SINGAPORE – Playtime is far from simple these days.

Outdoor playgrounds are often fitted with maximalist play structures which look close to exploding with extras like slides, climbing frames, ropes, nets and logs.

Still, old-school gear is always popular, and kids will squeal with glee on swings.

My children – Micah, 11, and Leah, who turns eight later this year – and I present our entirely subjective review of the top outdoor playgrounds in Singapore.

I quickly realise that our tastes diverge. I have a weakness for verdant parks with some wildlife thrown in. The kids are focused on efficiency – is this fun?

I let them rate the playgrounds on their own.

Covid-19, of course, complicates play as much as it has the rest of our lives. Even when playgrounds are open, some equipment may be cordoned off.

Do check with the National Parks Board for temporary closures and other Covid-19 advisories at the NParks website.


Location: End of Sembawang Road (Carpark 1)

Micah says: "It reminds me of pirates, like Darryl from Brawl Stars."

Kids' rating: 8/10

Trust a kid to compare outdoor play favourably with screentime.

A battleship at the playground reminds Micah of a character wearing a pirate hat from the Brawl Stars video game.

The warship structure is beautifully made, if slightly worn. Marauders can indeed climb aboard via a small climbing wall on the side of the vessel.

It resembles a modern cruise liner, encompassing all manner of entertainment.

There are mini bridges, funnel slides, ropes, nets, cannons, portholes and poles to slip down within the warship, which pleasingly echoes Sembawang Park's past as part of the former Singapore naval base. Ships still dock at wharves nearby.

The best part about Sembawang Park is its serenity.

A pit filled with gravel stands ready for a leisurely round of petanque, a game similar to boules. A boy floats in a big styrofoam box in the sea near the jetty, grinning at simple pleasures on a hot afternoon.



Location: Fort Canning Park, along River Valley Road

Leah says: "The slides are super fast."

Kids' rating: 8/10

Jubilee Park, situated at the foot of Fort Canning Park across from Clarke Quay, is as pretty as a kitten.

Slides, both curved and straight, are embedded in hills that look like a bouquet, with grasses and flowers primped just so. But the kids do not care about appearances. They care about speed. The slides are so fast Micah flies off at the bottom, which gains their stamp of approval.

There is a mass of carefully arranged logs that children can climb on – all the better to balance on a log in a fast-flowing river, if life one day calls for this contingency.

A hideout at the top of the slides, encased in vines and accessible only by a tiny bridge, is the perfect club house for a bunch of boys, who demand I give them the password before I enter.



Location: Junction of Tiong Bahru and Lower Delta roads

Leah says: "The train is scary slanted."

Kids' rating: 7/10

Play is all about multi-tasking these days.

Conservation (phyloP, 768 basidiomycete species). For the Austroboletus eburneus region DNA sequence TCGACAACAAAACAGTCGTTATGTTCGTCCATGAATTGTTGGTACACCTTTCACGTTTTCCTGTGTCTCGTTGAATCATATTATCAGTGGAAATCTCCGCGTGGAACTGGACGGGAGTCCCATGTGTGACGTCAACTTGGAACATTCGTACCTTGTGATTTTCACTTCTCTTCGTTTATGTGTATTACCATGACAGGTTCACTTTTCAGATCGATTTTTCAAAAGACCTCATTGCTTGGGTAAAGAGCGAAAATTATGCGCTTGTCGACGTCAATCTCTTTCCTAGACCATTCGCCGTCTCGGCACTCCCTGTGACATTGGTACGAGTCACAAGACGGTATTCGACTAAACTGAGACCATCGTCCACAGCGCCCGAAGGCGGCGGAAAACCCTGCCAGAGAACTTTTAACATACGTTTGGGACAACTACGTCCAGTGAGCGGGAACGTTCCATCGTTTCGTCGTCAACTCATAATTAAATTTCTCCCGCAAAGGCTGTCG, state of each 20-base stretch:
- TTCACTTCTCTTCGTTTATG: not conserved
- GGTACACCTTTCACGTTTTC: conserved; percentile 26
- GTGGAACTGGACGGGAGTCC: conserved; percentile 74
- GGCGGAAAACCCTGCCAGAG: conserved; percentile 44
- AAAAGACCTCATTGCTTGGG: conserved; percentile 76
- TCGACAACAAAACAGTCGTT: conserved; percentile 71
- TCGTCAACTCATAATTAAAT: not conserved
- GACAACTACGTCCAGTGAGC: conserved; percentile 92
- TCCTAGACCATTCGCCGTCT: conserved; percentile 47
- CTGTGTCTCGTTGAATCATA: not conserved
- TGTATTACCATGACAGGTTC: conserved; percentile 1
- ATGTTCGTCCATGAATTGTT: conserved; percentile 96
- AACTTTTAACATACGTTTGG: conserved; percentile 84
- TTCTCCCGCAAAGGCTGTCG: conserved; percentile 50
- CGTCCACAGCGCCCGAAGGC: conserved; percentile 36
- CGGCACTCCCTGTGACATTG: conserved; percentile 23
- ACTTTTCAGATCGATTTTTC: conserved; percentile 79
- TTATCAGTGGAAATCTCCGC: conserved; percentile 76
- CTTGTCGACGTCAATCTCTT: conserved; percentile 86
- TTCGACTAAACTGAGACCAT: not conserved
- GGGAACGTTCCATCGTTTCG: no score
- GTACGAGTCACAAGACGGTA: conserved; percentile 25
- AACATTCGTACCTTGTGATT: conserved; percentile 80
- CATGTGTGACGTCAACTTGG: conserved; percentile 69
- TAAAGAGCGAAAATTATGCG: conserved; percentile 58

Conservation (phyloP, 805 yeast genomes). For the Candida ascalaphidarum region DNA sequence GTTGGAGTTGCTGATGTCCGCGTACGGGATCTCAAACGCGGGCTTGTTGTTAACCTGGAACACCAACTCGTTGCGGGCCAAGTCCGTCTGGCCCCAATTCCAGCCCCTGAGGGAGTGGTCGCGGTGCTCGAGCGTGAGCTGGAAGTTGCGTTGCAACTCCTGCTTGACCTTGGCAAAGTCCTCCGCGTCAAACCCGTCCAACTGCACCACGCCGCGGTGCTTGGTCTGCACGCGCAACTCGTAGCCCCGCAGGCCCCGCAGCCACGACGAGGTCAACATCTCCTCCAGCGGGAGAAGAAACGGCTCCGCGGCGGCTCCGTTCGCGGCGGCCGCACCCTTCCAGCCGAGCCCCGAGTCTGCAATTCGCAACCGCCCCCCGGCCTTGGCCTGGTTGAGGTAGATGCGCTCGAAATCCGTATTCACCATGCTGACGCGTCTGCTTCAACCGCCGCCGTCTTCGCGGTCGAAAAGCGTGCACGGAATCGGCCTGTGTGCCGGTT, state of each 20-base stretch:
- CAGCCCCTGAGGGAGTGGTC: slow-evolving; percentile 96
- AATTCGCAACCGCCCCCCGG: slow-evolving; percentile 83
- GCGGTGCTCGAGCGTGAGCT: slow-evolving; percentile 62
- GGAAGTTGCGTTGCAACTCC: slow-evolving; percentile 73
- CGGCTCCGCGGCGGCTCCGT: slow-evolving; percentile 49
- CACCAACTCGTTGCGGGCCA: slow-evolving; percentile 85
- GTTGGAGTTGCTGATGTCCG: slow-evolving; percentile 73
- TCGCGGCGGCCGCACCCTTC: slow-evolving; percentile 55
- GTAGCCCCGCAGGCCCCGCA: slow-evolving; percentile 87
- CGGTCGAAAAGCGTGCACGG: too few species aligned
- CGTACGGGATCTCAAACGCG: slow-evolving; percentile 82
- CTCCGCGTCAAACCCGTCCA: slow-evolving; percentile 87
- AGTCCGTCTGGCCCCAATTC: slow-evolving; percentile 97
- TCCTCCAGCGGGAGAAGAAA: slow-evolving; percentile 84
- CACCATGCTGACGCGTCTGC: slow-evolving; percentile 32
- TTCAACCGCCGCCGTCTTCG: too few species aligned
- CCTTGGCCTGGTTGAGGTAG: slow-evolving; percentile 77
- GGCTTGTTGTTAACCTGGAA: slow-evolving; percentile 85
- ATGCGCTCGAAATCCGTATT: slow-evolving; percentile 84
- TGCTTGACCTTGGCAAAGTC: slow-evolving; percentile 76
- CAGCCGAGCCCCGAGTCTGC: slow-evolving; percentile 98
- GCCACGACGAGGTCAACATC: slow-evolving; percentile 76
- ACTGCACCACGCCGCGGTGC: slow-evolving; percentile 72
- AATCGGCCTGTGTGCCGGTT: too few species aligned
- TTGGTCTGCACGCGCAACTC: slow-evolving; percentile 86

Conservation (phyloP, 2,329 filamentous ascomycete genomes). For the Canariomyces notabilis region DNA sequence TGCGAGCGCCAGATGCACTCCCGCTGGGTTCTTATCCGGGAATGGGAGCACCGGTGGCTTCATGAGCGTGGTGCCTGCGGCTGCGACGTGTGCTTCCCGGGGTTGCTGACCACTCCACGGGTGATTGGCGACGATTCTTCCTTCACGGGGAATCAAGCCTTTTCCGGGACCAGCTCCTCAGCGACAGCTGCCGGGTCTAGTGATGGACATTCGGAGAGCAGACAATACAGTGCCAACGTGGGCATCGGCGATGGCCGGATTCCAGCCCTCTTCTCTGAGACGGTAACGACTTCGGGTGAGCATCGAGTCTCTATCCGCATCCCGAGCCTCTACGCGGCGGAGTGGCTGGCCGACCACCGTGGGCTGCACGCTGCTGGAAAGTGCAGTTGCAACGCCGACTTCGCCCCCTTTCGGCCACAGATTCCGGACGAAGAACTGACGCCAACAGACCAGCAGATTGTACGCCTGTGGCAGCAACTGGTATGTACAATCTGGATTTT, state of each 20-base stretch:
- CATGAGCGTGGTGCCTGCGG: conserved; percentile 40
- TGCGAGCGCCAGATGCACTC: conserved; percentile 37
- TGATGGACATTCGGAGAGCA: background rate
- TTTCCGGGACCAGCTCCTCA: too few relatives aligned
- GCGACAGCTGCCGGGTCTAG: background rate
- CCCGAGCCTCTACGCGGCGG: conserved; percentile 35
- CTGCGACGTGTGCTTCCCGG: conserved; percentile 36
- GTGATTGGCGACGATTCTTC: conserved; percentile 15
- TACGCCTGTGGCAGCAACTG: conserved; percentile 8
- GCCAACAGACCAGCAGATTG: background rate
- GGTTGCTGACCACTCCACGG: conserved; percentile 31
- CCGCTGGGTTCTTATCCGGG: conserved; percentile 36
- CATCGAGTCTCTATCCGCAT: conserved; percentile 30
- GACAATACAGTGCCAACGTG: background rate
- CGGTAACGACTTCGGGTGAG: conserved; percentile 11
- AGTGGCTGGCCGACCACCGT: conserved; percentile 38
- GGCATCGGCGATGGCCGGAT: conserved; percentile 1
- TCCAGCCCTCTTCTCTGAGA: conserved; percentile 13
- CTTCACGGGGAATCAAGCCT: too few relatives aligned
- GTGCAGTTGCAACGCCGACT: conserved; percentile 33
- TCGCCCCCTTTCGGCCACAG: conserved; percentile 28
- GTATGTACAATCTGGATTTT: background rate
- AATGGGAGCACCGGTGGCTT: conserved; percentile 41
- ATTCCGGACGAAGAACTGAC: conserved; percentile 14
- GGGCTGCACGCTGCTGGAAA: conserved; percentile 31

The centrepiece of the playground in Tiong Bahru Park is a tilted train, which comes with accessories such as slides and a climbing ramp.

Within the train carriages, what feels like a 45-degree slant makes for a good workout to test one's balance.

One carriage has a rope course that looks deceptively simple. But the three-rope cat's cradle leaves even sure-footed kids scrabbling to stand up.

The Wild Wild West theme continues with pinto rocking horses for the little ones in the sand, and towering cacti structures that may be challenging for younger kids to climb. Toddlers and pre-schoolers can check out a sensory mini maze on the side.

Scratch the nursery-friendly shapes and textured surfaces, though. A girl of about six is building a stairs-lined Aztec pyramid in the sand pit. Whatever happened to pail-shaped sandcastles?



Location: 31 Riverside Road

Micah says: "It's easier going up the obstacle course and harder coming down. It feels like you're going to fall over because of gravity."

Kids' rating: 7/10

The playground in Admiralty Park is a landscape of hills.

While my son Micah finds it challenging to climb down the net-strewn obstacle course, he, like other children, clambers up the slopes like a mountain goat.

The kids have fun swooshing downhill, with a whopping 26 slides to choose from, some of which look four storeys high.

Younger children can be entertained with an undulating warren of tunnels, play areas and slides at a lower altitude.

Despite the presence of rubber foam floors, there is a charming suggestion of Middle-earth from J.R.R. Tolkien's The Lord Of The Rings, with kids looking like Hobbits busy at play.



Location: Pasir Ris Road

Leah says: "There were two kingfishers on a branch."

Kids' rating: 7/10

The playground is full of birds like kingfishers and wild chickens, which adds to its unhurried appeal.

There are plenty of options here. The tall, red-webbed climbing frame is challenging enough for bigger kids. Little ones run up and down a terraced, rubber foam "mountain" with a built-in slide.

It strikes me that some playground toys defy description.

The kids get on what appears to be a small satellite dish cross-bred with a merry-go-round. But Leah thinks this "swirly, whirly thing" goes too fast.


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